Ultimately, Nelson said the 2022 project is different and cheaper than the one that was on the ballot in 2020. However, this new project does not include a parking garage or the renovations of existing meeting spaces, two of which were on the original project. However, it does include an arena and expanded meeting room space, two things that Nelson stressed that will bring revenue to the city of Amarillo.
Nelson said the use of anticipation notes, which was decided through the passage of the ordinance during the May 24 Amarillo City Council meeting, is a “more creative” way of funding the project. Nelson said revenues that will pay down the debt on the project include sales tax and hotel occupancy tax revenue, naming rights for the facility along with property taxes.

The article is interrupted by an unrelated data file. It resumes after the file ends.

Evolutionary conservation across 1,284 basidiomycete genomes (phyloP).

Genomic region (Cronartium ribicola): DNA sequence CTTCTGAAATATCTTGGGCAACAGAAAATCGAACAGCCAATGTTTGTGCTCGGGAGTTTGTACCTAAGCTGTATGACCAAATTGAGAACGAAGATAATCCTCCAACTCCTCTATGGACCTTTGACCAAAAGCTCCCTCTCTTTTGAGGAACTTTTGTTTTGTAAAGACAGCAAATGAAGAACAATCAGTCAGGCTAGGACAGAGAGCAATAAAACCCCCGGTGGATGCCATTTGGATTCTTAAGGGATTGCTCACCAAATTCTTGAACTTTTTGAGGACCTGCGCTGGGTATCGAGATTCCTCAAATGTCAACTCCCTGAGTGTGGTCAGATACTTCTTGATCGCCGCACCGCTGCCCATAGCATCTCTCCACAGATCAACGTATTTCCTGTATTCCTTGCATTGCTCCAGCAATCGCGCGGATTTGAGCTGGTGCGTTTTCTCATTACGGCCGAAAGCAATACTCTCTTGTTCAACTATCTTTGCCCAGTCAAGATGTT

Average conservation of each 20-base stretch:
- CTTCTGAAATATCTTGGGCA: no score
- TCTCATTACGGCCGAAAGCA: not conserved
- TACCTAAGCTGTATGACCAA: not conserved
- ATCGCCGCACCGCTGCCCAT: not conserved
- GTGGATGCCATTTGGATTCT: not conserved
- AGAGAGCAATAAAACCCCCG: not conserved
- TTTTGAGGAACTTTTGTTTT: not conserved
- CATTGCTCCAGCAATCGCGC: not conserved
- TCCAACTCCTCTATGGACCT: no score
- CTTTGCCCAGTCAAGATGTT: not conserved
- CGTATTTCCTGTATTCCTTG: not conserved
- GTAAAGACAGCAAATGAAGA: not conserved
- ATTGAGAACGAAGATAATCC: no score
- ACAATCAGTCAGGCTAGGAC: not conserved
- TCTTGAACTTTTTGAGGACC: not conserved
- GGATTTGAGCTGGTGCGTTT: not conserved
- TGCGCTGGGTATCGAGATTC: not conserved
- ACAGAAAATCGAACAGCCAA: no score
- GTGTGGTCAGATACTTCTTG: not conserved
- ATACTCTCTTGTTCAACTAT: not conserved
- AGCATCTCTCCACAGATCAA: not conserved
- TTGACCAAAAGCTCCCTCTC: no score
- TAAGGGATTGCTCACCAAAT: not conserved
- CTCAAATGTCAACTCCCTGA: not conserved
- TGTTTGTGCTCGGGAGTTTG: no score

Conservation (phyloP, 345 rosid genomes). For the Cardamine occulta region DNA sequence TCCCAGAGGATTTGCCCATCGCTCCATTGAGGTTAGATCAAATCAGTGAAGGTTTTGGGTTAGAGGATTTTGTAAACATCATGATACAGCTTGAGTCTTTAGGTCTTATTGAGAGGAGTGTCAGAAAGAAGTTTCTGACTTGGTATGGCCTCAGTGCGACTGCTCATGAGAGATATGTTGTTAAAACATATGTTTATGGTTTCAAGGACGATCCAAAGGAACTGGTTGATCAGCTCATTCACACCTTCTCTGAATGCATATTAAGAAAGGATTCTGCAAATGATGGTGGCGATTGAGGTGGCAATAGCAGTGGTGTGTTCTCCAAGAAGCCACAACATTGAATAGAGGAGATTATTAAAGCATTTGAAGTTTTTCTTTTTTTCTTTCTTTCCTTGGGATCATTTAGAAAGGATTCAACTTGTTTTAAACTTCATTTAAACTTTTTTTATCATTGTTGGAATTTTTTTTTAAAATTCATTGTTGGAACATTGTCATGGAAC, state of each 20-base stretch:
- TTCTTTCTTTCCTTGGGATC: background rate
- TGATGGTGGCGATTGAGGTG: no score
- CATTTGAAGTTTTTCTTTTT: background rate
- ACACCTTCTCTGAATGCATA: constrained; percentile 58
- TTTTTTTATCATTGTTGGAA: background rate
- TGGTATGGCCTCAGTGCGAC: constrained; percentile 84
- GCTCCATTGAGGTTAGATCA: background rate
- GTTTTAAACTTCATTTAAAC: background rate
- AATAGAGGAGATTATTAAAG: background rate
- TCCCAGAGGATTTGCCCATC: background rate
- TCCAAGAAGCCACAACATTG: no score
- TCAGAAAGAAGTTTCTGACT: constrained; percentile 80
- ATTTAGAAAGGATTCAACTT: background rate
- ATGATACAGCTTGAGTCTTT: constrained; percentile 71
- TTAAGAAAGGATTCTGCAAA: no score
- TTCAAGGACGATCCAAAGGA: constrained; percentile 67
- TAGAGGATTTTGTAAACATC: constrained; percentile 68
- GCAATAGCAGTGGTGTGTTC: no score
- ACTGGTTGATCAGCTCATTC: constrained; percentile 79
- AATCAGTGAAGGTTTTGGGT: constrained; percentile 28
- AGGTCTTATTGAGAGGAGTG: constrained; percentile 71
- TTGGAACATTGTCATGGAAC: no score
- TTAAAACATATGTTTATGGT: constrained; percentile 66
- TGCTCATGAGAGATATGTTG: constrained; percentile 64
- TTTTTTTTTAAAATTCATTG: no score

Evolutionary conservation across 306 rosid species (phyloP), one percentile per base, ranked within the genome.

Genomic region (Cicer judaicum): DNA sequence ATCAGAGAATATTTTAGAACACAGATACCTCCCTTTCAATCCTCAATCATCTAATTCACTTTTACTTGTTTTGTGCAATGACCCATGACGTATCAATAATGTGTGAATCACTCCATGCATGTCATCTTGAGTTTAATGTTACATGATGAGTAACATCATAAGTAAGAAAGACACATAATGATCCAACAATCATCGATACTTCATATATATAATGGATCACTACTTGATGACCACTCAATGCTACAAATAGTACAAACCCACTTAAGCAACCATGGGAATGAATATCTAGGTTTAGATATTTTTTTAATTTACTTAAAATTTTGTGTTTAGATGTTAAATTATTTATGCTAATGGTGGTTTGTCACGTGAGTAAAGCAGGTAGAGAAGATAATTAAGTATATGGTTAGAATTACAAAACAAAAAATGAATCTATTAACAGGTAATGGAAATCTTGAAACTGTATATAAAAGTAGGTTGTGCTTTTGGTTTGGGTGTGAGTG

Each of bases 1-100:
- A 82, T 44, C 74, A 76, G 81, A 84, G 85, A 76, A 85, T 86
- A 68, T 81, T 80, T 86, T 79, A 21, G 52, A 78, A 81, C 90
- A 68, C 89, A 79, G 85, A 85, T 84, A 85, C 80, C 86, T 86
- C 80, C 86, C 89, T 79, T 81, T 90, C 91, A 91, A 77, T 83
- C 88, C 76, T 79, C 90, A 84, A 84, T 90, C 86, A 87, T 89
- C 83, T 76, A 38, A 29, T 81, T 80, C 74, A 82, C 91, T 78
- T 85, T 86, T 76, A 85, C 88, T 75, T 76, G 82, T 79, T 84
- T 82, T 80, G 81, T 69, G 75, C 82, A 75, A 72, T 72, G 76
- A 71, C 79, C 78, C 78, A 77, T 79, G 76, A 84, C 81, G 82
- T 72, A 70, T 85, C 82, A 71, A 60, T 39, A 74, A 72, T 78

Anticipation notes is something that the city of Amarillo had used before, with Nelson describing it as a “tool in the toolbox that every city has.”
“It’s merely a tool in the toolbox that we chose to pick up and use in this case, because of the urgency in the changing interest rate environment,” she said. “We reached a point where 80% of the city council felt like the right business decision for the city was to move forward as quickly as possible and so the tool that was available to us to do that was anticipation notes.”